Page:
When Kylie Rowand was only 19 months old, she was diagnosed with stage 4 high risk neuroblastoma. When her parents, Bree and Luke Rowand, were told their she had cancer on Dec. 30, 2013, they created a Facebook Page, Prayers for Kylie, God's little Warrior, to share their daughter's progress and journey. It evolved into a movement of nearly 112,000 people in 47 countries donating money and praying for baby Kylie, who fought for her life in California.
The Rowands took Kylie, after the initial diagnosis, to Memorial Sloan Kettering Cancer Center in New York City for treatment. She underwent more than 10 surgeries, suffered two brain bleeds and had countless biopsies.
Luke Rowand, who continued to work a full-time job in California to support the family, eventually decided to leave his position to be with his wife and daughter full time in New York. A friend setup a GoFundMe page to help cover Kylie's medical bills and living expenses. Family, friends and strangers donated more than $100,000 to the Rowands, reports Today.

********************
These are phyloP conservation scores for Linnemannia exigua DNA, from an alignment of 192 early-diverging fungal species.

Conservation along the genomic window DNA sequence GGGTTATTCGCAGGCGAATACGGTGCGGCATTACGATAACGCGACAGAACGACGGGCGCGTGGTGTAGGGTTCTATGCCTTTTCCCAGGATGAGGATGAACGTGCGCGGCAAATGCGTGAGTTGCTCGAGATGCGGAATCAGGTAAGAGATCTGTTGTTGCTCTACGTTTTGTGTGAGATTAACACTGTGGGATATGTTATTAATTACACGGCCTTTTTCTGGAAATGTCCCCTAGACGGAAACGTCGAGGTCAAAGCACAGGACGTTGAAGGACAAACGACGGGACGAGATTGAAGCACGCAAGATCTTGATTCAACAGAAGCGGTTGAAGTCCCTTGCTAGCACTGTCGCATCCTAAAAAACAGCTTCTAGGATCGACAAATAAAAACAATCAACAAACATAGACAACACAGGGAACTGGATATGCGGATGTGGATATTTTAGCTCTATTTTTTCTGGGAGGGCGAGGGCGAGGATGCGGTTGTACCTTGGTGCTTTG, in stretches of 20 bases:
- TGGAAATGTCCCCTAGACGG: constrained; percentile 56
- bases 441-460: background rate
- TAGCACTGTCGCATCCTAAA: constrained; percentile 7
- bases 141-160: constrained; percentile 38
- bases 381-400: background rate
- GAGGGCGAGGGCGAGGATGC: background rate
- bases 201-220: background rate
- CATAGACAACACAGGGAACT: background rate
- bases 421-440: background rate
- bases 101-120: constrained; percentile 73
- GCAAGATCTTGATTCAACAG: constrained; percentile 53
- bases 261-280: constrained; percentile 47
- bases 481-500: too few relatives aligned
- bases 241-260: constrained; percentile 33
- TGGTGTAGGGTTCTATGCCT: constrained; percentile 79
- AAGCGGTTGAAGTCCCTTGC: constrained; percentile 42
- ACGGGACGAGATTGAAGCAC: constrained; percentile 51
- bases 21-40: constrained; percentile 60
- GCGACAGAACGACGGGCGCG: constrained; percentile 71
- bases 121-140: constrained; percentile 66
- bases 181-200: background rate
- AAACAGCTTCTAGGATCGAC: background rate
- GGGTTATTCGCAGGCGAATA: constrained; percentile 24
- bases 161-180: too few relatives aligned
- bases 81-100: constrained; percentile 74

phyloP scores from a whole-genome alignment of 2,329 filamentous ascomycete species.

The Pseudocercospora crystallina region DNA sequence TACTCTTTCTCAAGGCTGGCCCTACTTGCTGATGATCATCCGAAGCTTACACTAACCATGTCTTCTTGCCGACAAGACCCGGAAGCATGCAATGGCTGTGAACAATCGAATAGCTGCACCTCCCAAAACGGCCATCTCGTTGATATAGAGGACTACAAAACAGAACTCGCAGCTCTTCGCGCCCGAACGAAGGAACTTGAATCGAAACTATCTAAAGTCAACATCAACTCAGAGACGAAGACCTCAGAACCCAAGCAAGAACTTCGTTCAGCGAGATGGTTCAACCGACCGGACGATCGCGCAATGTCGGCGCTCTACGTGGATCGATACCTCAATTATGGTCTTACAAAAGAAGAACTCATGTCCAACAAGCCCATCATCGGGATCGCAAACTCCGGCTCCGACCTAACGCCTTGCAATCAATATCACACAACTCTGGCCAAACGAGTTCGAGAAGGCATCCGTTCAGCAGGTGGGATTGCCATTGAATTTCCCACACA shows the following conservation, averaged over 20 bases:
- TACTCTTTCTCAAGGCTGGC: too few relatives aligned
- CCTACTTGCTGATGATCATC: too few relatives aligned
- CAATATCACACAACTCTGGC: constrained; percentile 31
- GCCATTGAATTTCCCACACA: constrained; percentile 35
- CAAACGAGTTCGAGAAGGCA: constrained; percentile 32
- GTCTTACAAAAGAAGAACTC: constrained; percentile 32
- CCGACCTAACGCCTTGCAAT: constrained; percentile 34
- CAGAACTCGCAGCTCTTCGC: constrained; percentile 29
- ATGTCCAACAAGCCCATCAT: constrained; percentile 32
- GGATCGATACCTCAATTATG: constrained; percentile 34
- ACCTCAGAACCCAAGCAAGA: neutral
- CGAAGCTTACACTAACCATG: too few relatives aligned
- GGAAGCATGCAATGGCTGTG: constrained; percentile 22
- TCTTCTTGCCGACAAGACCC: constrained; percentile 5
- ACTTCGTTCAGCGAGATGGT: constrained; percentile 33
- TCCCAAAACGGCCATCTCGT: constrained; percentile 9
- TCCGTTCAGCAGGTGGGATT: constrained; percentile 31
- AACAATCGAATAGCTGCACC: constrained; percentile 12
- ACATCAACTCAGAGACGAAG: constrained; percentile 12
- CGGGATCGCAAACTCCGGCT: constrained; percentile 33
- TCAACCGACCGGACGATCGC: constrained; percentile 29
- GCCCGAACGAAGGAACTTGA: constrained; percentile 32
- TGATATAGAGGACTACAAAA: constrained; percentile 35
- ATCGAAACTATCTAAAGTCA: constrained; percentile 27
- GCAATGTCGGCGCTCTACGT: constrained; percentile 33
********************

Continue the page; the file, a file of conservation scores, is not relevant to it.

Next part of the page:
After Kylie passed away on Feb. 7, 2015, the Rowands wanted to pay it forward to other families suffering childhood cancer. They used their Facebook page to raise nearly $200,000 for childhood cancer, giving the money to financially strapped families suffering childhood cancer and to fund research.
Bree also established a nonprofit foundation in her daughter's honor. Their goal is to raise money for pediatric cancer and help other families who find themselves in a similar position to what they experienced.
A fan, who read about Kylie's story online, started a nail polish company called "Kylie's Kolors." Kids with cancer can create their own polish, and all the proceeds go to fund their treatment.
Last week, the Rowands presented a $100,000 check to Memorial Sloan Kettering Cancer Center for neuroblastoma research.
Bree today (May 20) placed on Kylie's Facebook page that she was out of things to share and post, except for leaving online friends with the following statement from Shawshank Redemption: "I have to remind myself that some birds aren't meant to be caged. Their feathers are just too bright. And when they fly away, the part of you that knows it was a sin to lock them up does rejoice. Still, the place you live in is that much more drab and empty that they're gone. I guess I just miss my friend."